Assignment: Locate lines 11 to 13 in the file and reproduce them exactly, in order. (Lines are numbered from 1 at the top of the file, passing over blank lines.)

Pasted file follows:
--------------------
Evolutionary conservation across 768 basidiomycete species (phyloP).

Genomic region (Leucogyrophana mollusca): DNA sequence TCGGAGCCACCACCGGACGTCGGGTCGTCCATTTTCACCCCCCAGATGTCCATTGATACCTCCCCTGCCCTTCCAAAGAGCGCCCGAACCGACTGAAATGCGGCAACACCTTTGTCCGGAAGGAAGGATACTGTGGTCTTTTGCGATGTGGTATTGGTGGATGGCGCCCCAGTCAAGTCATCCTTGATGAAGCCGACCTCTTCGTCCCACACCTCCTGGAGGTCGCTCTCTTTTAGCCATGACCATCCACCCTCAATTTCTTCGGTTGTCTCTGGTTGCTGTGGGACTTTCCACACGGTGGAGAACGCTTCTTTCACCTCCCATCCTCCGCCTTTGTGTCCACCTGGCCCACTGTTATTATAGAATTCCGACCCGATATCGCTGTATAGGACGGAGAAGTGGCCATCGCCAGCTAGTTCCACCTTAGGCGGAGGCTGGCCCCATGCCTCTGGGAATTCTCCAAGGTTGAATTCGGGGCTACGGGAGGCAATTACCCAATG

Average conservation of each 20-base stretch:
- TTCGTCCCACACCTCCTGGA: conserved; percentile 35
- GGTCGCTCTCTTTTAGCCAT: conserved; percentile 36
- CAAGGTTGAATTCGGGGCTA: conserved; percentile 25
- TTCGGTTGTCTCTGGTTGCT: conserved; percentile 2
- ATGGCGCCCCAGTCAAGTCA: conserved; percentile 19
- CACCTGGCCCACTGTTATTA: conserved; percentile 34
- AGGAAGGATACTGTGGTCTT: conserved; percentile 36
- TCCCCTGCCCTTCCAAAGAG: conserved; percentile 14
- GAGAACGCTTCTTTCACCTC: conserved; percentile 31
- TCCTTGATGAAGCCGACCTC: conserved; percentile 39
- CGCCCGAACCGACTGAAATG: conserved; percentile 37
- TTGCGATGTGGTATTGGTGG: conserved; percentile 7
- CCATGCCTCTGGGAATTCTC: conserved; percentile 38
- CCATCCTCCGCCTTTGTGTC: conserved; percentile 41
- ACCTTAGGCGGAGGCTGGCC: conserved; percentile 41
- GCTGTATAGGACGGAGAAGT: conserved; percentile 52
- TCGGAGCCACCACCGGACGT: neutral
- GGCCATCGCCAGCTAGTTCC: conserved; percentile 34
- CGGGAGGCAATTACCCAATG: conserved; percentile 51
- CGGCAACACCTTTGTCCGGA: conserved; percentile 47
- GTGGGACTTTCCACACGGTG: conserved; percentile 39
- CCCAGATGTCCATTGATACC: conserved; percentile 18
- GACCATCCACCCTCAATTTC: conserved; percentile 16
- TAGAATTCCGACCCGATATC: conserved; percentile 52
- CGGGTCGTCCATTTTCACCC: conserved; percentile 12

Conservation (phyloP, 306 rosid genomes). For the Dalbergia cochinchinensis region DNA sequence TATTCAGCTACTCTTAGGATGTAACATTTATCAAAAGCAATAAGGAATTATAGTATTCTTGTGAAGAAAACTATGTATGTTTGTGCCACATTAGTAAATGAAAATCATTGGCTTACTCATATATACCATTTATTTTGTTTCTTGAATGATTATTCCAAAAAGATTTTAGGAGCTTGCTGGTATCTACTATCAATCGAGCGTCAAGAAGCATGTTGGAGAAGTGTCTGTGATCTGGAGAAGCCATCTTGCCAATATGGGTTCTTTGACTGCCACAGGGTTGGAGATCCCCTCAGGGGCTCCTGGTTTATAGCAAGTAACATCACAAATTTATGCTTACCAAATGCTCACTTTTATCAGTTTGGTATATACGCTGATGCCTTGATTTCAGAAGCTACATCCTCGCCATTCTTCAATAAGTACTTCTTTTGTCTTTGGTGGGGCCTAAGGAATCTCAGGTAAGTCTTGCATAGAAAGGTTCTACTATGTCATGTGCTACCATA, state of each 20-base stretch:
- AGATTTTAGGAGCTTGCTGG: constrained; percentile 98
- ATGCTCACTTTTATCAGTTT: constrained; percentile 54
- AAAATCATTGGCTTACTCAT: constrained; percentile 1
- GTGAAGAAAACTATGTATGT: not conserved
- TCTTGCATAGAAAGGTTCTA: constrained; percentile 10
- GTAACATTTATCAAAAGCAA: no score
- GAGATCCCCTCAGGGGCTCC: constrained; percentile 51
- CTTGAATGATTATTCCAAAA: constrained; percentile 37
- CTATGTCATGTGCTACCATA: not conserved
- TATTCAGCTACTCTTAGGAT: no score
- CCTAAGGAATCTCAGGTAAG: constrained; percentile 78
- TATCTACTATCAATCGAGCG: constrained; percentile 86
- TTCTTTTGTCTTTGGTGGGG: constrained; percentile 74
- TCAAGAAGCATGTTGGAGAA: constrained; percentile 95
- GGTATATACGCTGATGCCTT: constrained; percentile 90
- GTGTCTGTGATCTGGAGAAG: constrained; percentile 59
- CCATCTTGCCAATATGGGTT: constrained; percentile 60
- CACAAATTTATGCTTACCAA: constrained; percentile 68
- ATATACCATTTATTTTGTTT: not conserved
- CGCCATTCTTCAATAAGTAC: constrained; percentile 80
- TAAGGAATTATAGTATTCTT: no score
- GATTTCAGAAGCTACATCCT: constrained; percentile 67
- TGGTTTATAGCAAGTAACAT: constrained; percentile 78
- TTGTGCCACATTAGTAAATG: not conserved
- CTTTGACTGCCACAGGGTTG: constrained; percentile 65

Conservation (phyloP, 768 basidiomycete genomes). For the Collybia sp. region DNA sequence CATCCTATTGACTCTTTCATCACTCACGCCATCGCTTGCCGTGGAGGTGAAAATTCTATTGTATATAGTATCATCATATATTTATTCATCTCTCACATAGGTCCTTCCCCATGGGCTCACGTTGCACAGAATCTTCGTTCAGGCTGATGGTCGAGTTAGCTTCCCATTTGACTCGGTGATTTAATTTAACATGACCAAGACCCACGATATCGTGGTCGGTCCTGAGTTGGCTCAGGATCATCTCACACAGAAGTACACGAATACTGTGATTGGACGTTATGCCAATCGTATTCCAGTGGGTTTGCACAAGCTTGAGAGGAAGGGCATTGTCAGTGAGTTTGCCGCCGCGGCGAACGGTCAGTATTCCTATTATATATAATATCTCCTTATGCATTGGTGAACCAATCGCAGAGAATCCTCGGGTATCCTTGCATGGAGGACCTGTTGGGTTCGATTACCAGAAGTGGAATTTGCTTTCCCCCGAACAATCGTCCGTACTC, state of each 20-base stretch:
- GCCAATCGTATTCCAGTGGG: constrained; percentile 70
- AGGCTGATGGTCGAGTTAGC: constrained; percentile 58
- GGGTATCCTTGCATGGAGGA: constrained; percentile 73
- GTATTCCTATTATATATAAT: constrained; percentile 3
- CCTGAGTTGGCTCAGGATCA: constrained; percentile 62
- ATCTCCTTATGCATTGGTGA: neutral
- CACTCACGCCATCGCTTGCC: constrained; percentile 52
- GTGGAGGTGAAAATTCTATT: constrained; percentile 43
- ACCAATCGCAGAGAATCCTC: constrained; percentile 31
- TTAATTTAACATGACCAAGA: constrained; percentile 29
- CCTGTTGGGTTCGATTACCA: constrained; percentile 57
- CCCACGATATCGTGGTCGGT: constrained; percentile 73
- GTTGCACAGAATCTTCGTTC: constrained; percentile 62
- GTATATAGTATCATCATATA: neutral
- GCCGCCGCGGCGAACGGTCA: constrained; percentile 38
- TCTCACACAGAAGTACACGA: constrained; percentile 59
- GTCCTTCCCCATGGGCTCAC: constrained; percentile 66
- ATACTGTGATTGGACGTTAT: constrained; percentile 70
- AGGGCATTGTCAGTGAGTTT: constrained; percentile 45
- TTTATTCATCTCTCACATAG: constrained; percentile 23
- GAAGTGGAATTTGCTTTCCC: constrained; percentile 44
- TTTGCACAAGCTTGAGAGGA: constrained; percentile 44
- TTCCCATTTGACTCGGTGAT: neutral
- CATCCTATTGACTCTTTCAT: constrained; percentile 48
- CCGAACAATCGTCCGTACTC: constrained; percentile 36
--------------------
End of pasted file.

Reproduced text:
- TCCCCTGCCCTTCCAAAGAG: conserved; percentile 14
- GAGAACGCTTCTTTCACCTC: conserved; percentile 31
- TCCTTGATGAAGCCGACCTC: conserved; percentile 39